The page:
'There are bodies everywhere': Orlando shooting survivor recalls chilling details of massacre

Terror attack survivor, Angel Colon, recalls the night of the shooting.


As Omar Mateen methodically executed club goers inside Orlando’s Pulse nightclub, Angel Colon waited for his turn to die.

After Mateen shot a girl next to him, the gunman reached the injured Colon and fired off two shots. One hit Colon on his hand and the other his hip. Colon pretended to be dead before the gunman moved on with his massacre.

“I don’t feel pain. I just feel blood all over me,” an emotional Colon recounted Tuesday morning at Orlando Regional Hospital, where he is recovering from the gunshots he received during the most deadly mass shooting in United States history.

Despite being shot five times – once in the hand, once in the hip and three times in his left leg – Colon is one of the lucky ones. He was eventually dragged to safety from the nightclub and is expected to make a full recovery.

The shooting claimed the lives of 49 people inside the club early Sunday morning and wounded 53 others.

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“He’s shooting everyone already dead on the floor,” Colon said. “I look over and there are bodies everywhere.”

Colon also thanked the doctors at the Orlando Regional Medical Center and said "I will love you guys forever."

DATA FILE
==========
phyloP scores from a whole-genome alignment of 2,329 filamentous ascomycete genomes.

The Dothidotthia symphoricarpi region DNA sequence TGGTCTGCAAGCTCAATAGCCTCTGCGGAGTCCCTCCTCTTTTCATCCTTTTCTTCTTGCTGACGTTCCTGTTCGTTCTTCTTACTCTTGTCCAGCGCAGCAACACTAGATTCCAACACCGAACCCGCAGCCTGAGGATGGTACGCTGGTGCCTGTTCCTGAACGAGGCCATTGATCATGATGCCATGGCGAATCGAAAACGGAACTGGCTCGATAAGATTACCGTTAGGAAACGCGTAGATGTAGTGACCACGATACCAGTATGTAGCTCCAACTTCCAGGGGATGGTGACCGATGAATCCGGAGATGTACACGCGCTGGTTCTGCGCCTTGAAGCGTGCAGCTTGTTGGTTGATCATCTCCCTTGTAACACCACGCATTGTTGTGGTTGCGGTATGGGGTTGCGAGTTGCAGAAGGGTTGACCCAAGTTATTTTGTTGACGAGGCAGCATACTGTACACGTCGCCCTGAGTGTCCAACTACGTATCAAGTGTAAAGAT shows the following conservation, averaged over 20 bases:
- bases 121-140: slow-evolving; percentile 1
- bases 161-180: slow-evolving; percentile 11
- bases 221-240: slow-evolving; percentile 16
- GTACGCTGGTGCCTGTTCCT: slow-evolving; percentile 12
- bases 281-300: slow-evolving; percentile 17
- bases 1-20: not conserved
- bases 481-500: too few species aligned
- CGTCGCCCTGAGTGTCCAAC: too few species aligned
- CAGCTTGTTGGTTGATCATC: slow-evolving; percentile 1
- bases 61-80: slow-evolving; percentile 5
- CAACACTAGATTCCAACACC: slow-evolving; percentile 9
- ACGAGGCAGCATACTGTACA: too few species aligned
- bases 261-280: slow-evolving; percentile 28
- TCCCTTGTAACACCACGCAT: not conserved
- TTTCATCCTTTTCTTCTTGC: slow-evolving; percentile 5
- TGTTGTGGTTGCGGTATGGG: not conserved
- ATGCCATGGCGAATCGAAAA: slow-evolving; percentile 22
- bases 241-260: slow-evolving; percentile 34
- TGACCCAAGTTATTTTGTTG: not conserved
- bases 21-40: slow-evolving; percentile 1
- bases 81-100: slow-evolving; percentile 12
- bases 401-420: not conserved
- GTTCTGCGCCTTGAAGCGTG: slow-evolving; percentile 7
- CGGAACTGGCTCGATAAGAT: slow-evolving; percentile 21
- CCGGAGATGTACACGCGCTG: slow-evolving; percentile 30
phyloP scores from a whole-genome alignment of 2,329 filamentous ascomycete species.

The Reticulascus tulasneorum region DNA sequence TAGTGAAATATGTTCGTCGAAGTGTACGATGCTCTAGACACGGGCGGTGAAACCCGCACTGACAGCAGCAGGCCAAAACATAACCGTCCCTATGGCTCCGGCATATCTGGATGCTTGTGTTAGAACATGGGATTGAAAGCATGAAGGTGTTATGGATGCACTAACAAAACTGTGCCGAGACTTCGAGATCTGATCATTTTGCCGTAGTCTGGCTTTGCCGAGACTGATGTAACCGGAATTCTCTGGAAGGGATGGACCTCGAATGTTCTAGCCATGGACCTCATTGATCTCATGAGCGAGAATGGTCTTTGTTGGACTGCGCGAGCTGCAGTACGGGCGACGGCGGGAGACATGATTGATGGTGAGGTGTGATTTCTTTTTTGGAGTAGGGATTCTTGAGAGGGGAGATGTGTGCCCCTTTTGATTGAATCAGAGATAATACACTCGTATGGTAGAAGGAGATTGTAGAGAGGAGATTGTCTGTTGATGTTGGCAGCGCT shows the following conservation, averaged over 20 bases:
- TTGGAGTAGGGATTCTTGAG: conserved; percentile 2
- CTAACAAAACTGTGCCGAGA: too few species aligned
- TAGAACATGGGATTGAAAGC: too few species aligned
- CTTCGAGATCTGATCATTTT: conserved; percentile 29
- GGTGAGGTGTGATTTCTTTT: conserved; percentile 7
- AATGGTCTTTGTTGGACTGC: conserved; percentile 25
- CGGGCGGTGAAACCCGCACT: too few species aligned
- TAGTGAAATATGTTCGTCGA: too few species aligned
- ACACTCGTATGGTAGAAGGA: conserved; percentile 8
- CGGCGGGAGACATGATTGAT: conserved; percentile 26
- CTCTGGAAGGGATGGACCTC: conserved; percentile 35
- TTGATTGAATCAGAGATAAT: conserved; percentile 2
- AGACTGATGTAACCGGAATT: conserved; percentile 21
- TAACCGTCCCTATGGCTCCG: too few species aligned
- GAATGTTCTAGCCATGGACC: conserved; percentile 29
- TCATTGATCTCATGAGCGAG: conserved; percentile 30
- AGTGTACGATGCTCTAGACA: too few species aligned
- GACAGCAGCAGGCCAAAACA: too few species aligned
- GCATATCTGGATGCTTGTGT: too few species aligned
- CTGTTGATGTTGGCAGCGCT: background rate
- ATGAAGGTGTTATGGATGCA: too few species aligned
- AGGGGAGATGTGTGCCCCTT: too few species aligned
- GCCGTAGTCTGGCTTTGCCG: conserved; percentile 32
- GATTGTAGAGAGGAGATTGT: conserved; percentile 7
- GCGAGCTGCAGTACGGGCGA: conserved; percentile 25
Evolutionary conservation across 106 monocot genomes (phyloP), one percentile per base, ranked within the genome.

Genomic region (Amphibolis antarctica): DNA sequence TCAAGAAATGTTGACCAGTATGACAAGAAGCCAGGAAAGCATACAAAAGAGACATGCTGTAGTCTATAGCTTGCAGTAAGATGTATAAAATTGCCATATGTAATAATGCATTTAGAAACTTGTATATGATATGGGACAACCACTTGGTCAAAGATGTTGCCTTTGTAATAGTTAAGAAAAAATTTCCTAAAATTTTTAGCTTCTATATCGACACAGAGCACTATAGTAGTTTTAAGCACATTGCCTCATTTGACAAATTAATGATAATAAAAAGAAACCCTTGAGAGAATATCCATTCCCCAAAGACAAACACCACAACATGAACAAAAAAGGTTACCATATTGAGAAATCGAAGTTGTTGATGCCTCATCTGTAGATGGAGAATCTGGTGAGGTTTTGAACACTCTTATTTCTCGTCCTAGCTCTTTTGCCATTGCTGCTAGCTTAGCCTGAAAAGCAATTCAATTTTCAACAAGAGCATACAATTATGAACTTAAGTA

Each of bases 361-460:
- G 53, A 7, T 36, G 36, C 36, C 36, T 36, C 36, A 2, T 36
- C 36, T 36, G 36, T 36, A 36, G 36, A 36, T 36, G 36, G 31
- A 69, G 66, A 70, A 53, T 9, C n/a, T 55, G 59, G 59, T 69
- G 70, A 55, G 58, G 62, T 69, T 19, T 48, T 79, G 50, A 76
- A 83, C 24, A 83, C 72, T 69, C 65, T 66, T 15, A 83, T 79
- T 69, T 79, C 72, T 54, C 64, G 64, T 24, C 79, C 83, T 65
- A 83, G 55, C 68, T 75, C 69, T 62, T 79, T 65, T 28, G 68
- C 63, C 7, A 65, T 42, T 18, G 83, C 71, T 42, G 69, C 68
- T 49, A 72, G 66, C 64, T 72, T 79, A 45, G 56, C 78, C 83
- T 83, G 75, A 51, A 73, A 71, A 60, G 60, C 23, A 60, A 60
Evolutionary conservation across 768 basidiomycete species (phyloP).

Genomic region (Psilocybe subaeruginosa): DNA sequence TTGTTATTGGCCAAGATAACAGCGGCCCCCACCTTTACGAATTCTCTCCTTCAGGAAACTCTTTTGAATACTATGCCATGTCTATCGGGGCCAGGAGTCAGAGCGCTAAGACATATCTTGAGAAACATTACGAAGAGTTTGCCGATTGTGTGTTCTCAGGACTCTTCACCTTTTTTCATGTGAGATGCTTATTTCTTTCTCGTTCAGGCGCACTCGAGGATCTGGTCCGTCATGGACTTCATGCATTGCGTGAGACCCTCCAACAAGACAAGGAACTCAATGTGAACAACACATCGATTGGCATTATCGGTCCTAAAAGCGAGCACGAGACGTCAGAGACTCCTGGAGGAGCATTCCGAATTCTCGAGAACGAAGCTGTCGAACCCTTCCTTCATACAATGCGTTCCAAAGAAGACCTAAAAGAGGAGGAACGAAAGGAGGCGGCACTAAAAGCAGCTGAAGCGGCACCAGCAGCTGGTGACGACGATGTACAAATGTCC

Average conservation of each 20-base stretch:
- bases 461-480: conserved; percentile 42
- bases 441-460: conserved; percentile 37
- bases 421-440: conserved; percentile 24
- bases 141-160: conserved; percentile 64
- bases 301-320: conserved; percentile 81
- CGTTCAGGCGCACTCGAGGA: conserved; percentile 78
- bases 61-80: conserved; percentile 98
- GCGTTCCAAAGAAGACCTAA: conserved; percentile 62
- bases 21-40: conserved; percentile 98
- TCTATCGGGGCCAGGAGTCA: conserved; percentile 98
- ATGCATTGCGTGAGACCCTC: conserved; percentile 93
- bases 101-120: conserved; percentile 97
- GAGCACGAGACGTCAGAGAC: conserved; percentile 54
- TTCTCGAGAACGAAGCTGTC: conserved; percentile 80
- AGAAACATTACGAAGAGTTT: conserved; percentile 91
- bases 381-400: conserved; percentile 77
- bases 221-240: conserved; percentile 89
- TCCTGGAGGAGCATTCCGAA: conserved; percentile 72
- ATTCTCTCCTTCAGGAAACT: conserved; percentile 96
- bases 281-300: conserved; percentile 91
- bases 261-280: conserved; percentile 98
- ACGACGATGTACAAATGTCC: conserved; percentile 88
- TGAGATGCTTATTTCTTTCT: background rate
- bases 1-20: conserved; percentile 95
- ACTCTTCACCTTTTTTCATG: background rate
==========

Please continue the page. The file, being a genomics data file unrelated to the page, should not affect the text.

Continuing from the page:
“If it wasn’t for you guys I wouldn’t be here,” he added.

Dr. Michael Cheatham of Orlando Regional Medical Center said at the news conference that there are six people still "critically ill" at the hospital and another five patients are in "guarded" condition.

Cheatham says 16 patients at the hospital are in stable condition.

During the press conference, doctors also described "truckloads" and "ambulance-loads" of patients.

Dr. Kathryn Bondani said the first patient that arrived was relatively stable, and the staff hoped that others would be in a similar condition. But the doctors soon got about five patients in much worse shape.

Dr. Chadwick Smith choked up a bit talking about the night. He described calling in additional staff and telling them, "This is not a drill, this is not a joke."

He says everyone answered "I'll be right there," and dozens of doctors and nurses showed up to help.

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